Edinburgh is home to the Scottish Parliament and the seat of the monarchy in Scotland. It’s also the second largest financial centre in the UK and the city’s historical and cultural attractions have made it the UK’s second most popular tourist destination, attracting over one million overseas visitors each year.

The city is home to national institutions such as the National Museum of Scotland, the National Library of Scotland and the Scottish National Gallery and is also famous for the Edinburgh International Festival and the Fringe Festival, the latter being the world’s largest annual international arts festival.

Historic sites in Edinburgh include Edinburgh Castle, Holyrood Palace, the churches of St. Giles, Greyfriars and the Canongate, and the extensive Georgian New Town, built in the 18th century. Both Edinburgh’s Old Town and New Town are listed as a UNESCO World Heritage Site.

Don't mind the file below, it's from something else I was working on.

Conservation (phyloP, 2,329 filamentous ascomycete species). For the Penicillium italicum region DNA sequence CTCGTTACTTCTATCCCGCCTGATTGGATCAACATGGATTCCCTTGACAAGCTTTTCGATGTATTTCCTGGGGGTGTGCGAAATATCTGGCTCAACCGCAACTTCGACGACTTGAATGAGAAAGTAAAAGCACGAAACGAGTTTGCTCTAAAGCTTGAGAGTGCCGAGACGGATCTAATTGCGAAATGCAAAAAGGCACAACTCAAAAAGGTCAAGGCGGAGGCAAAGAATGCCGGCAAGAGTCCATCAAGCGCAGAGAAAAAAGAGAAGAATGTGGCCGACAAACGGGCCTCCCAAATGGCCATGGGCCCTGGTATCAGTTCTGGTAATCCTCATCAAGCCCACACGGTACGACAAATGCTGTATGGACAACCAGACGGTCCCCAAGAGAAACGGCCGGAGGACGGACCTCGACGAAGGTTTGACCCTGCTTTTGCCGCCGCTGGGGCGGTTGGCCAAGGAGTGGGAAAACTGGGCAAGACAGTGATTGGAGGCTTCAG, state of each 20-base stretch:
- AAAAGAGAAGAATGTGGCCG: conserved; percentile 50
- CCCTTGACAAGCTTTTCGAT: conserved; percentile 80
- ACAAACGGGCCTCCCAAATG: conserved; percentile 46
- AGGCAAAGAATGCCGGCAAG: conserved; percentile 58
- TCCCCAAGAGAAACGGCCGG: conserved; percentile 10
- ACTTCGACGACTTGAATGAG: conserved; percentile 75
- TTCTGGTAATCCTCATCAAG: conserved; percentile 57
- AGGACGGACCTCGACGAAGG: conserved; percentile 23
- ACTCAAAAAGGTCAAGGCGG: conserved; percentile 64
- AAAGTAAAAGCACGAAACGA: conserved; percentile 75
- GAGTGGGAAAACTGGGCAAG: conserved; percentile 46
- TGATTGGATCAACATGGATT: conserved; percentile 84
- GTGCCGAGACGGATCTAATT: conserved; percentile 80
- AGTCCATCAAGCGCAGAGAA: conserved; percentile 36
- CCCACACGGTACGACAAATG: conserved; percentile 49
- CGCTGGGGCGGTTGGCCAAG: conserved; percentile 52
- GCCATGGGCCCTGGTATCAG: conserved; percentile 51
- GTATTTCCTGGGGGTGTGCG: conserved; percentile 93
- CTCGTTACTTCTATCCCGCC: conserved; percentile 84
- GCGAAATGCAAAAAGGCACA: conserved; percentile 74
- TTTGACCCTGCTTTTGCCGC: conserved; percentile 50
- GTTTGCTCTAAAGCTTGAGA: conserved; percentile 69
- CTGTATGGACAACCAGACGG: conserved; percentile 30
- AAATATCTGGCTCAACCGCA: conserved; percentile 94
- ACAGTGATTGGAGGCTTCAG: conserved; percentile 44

Interesting fact: The Fringe Festival, which takes place in Edinburgh each year, is the world’s largest annual international arts festival

Source: Wikipedia

Top 25 destinations

Here are the top 25 European city breaks for 2018*

  1. Rome
  2. Venice
  3. Florence
  4. Milan
  5. Madrid
  6. Barcelona
  7. Seville
  8. Valencia
  9. Paris
  10. Marseille
  11. Amsterdam
  12. Lisbon
  13. Berlin
  14. Dubrovnik
  15. Budapest
  16. Prague
  17. Copenhagen
  18. Dublin
  19. Vienna
  20. Reykjavik
  21. Bruges
  22. Stockholm
  23. St Petersburg
  24. London
  25. Edinburgh

*According to the telegraph.co.uk